Innate Alloimmunity. Part 1: Innate Immunity and Host Defense
Land, Walter G.
2011, 654 pages
Print: 60,00 € |
Presse / Leserstimmen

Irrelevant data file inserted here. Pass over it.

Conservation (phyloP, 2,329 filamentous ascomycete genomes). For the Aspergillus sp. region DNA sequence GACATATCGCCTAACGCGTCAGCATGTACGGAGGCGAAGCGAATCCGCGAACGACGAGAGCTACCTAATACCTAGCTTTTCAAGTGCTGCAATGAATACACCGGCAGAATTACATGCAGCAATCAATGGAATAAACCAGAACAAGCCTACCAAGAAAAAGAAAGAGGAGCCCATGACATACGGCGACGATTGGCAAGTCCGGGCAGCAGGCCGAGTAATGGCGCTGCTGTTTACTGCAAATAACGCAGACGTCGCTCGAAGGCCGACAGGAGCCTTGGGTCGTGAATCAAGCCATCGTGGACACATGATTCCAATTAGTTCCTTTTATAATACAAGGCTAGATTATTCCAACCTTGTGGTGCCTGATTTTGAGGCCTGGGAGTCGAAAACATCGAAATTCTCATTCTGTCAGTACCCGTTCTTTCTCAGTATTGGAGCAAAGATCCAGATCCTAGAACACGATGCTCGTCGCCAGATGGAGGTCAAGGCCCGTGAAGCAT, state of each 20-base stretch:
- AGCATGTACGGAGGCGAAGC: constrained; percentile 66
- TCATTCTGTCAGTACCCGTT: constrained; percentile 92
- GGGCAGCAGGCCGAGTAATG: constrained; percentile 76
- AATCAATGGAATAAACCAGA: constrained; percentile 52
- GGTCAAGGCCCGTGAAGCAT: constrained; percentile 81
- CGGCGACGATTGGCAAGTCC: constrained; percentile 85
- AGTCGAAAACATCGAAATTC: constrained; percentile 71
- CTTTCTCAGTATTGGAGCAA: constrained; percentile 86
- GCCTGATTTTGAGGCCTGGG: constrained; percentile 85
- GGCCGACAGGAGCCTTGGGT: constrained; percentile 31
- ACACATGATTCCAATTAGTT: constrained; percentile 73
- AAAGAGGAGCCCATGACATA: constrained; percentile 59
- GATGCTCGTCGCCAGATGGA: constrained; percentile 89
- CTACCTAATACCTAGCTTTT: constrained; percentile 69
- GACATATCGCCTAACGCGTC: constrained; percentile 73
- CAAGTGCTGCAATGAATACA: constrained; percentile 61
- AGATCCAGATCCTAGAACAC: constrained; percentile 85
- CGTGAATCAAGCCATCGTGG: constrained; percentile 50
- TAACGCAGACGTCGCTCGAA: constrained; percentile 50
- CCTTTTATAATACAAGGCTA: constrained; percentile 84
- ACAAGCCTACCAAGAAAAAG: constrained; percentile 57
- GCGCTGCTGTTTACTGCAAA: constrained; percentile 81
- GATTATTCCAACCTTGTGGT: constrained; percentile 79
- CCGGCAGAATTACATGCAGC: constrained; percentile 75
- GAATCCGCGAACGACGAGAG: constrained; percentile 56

This book represents Part 1 of a two-part monograph in which the emerging role of “Innate Alloimmunity” in organ transplantation is comprehensively presented and described for the first time worldwide. In fact, the last decade has witnessed the exciting emergence of innate immunity – a new area in immunology, transplantology, vascular biology and other medical disciplines – that has revolutionized our understanding not only of host-parasite interactions and their impact on defense mechanisms in infectious diseases but also of transplant recipient-donor organ interactions and their impact on acute and chronic allograft rejection. This Part 1 of the monograph, devoted to the topic of innate immunity and host defense, conveys to the reader the basic knowledge from this expanding field of medical research in an instructive and convincing way. Accordingly, the book highlights some of the most important aspects of host defense that may be of particular relevance for those clinicians and researchers working in the field of organ transplantation and its related medical disciplines. In carefully selected seven chapters, the author addresses seven major topics dedicated to (1) the evolution of oxygen toxicity and its role in host defense, (2) some historical remarks to innate immunity, (3) selected evolutionary aspects of innate immunity, emphasizing that defense responses in primitive life forms like plants and insects share a clear evolutionary relationship with human responses to infection, (4) the whole family of innate immune cells including macrophages, leukocytes, mast cells, epithelial cells and endothelial cells as well as innate humoral factors including complement and natural IgM, (5) pattern recognition receptors and their exogenous agonists (ligands) in host defense against pathogens including TLRs, NLRs, CLRs, and RLHs, (6) innate host defense peptides and soluble mediator substances, and (7) dendritic cells translating innate to adaptive immunity. Every chapter closes with a detailed review of the literature that comprises a wealth of valuable references. What makes this book special is a large number of accompanying colored figures that, for example, plausibly illustrate the different signaling pathways triggered by the various recognition receptors and leading to the execution of distinct functions of various cells of the innate immune system. The book must be considered an invaluable resource for anyone interested in this emerging field of transplant immunology – in particular, clinicians who work in the field of transplantation or transplantation-related medical disciplines, and strive for exploring innate immune mechanisms involved in host defense against various infections that plague their patients.